For example, using the production equipment at its disposal, 21E will be able to broadcast a live golf tournament that can offer related merchandise for sale. What's going to be unique, said Haggarty, is 21E's ability to monitor sales in near real-time. If users aren't buying, they can create a new set of offered products for sale in minutes, helping to maximize the company's revenues for any given broadcast.

In order to accomplish all of this, though, 21E is starting out by targeting only users with high-speed Internet connections of 300 kbps or above, limiting the size of their audience in the near term. The majority of Internet users still have no more than 53 kbps connections, but the number of users with high-speed access is expected to increase rapidly. Forrester Research currently estimates that around 30 million households will have access to such services by 2004, giving companies like 21E a substantial audience to target.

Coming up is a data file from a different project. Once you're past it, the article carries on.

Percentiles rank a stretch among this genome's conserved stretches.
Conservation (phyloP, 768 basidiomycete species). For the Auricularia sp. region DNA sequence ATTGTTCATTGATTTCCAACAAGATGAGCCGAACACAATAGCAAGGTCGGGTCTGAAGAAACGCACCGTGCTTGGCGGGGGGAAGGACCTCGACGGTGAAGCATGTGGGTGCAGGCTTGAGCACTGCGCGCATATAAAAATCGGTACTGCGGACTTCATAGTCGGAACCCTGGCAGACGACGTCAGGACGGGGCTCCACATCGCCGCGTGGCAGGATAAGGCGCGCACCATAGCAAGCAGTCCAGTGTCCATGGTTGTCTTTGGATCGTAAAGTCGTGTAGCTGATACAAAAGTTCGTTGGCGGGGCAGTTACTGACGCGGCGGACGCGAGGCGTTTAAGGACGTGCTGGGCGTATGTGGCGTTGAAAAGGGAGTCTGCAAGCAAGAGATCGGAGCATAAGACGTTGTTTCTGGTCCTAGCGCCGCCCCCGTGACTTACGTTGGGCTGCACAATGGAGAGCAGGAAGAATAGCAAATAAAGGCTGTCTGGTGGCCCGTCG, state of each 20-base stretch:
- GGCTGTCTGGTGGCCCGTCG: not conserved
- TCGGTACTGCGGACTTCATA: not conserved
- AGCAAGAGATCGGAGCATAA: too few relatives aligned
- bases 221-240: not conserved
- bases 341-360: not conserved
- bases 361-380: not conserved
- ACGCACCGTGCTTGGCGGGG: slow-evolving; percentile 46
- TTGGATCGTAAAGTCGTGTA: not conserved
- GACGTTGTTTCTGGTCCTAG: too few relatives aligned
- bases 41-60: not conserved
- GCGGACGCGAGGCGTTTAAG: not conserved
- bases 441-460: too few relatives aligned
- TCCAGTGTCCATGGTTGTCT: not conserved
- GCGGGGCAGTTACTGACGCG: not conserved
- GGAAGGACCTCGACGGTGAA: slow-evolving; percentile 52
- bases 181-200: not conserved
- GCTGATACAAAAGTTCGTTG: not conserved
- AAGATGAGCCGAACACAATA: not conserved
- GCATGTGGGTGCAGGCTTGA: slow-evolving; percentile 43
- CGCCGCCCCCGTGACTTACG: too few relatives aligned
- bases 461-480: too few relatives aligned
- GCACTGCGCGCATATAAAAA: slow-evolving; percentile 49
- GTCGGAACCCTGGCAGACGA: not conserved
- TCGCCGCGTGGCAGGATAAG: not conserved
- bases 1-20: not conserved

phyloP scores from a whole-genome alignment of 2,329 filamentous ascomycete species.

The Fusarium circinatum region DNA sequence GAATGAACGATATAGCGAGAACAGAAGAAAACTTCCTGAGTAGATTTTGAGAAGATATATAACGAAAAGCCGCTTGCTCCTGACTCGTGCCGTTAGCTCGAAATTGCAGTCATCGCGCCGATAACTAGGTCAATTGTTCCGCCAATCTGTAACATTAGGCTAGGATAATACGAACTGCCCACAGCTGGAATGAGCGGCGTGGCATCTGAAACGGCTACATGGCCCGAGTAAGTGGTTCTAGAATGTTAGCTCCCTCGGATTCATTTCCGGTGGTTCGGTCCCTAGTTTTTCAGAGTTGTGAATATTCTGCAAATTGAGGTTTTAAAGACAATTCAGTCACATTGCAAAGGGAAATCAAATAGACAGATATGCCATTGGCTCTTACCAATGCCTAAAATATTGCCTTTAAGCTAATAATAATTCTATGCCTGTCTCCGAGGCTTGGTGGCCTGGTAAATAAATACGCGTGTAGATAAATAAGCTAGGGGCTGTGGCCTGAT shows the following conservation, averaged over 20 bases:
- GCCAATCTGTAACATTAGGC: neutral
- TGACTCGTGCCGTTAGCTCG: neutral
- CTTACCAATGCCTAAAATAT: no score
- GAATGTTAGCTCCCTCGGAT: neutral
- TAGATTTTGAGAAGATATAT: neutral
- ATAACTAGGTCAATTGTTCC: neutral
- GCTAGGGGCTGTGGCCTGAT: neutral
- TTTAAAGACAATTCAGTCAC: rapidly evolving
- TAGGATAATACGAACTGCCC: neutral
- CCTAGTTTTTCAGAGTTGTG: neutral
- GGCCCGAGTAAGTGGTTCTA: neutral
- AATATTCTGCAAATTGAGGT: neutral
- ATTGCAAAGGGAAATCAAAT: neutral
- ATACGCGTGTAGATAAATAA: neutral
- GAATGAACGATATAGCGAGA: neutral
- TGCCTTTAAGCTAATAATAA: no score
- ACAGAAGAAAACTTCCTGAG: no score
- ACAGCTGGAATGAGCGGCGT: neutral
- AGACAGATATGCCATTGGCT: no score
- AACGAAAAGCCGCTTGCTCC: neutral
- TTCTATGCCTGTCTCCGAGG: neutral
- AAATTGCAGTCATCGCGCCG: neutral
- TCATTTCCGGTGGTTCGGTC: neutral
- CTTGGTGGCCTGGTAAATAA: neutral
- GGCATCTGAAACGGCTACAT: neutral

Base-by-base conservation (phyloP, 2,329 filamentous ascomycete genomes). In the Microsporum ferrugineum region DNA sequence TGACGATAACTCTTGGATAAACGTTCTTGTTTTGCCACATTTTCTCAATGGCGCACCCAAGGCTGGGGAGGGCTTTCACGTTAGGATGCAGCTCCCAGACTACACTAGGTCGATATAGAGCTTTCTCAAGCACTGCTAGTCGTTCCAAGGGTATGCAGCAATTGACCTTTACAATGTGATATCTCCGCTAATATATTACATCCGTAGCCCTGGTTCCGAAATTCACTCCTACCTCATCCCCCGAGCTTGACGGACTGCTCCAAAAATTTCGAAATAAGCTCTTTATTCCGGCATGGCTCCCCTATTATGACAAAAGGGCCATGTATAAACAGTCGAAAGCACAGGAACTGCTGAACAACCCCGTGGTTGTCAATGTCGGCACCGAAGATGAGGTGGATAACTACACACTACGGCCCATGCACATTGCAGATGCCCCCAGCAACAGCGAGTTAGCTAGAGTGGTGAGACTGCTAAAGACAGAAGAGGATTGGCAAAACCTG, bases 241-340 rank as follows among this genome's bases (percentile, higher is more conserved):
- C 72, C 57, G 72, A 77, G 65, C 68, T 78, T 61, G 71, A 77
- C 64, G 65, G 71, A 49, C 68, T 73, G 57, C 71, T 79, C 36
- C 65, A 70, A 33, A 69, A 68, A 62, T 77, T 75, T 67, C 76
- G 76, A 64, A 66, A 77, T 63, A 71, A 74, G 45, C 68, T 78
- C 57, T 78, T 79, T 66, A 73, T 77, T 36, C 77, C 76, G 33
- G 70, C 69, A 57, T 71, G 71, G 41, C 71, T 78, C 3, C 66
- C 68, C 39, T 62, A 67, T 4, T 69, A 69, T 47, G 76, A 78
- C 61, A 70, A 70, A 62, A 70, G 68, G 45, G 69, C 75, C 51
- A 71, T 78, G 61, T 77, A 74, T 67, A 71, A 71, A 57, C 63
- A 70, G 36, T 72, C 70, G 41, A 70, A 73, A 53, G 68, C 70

Some analysts are still skeptical about the immediate future of TV-style programming for the Net, but that isn't stopping everyone from Internet start-ups to entertainment heavyweights from toying with ways to generate viewer interest and revenue in their offerings.

Many firms are also aiming to provide the broadband market an interactive TV experience on the Web, along with 21E. MeTV said it intends to offer full-screen video for PCs at 375 and 700 kbps. On2, a company that started out by providing proprietary video streaming technology to companies like Sega, is set to launch its own broadband video portal by the end of the year. Pixelon has already launched its portal, which uses custom streaming software to provide video content which can include demographically-correct, on-the-fly ad insertion.

Schwartz agrees that aggressive Internet companies have an edge on the studios so far. Simply augmenting TV programming with new content online isn't what broadband programming is about, he said. The studios will need to showcase both homegrown content and content created by users and independent filmmakers, and then figure out how to tie e-commerce opportunities to this exploding supply of content.

"If studios don't do that, they aren't going to be players in this market," said Schwartz.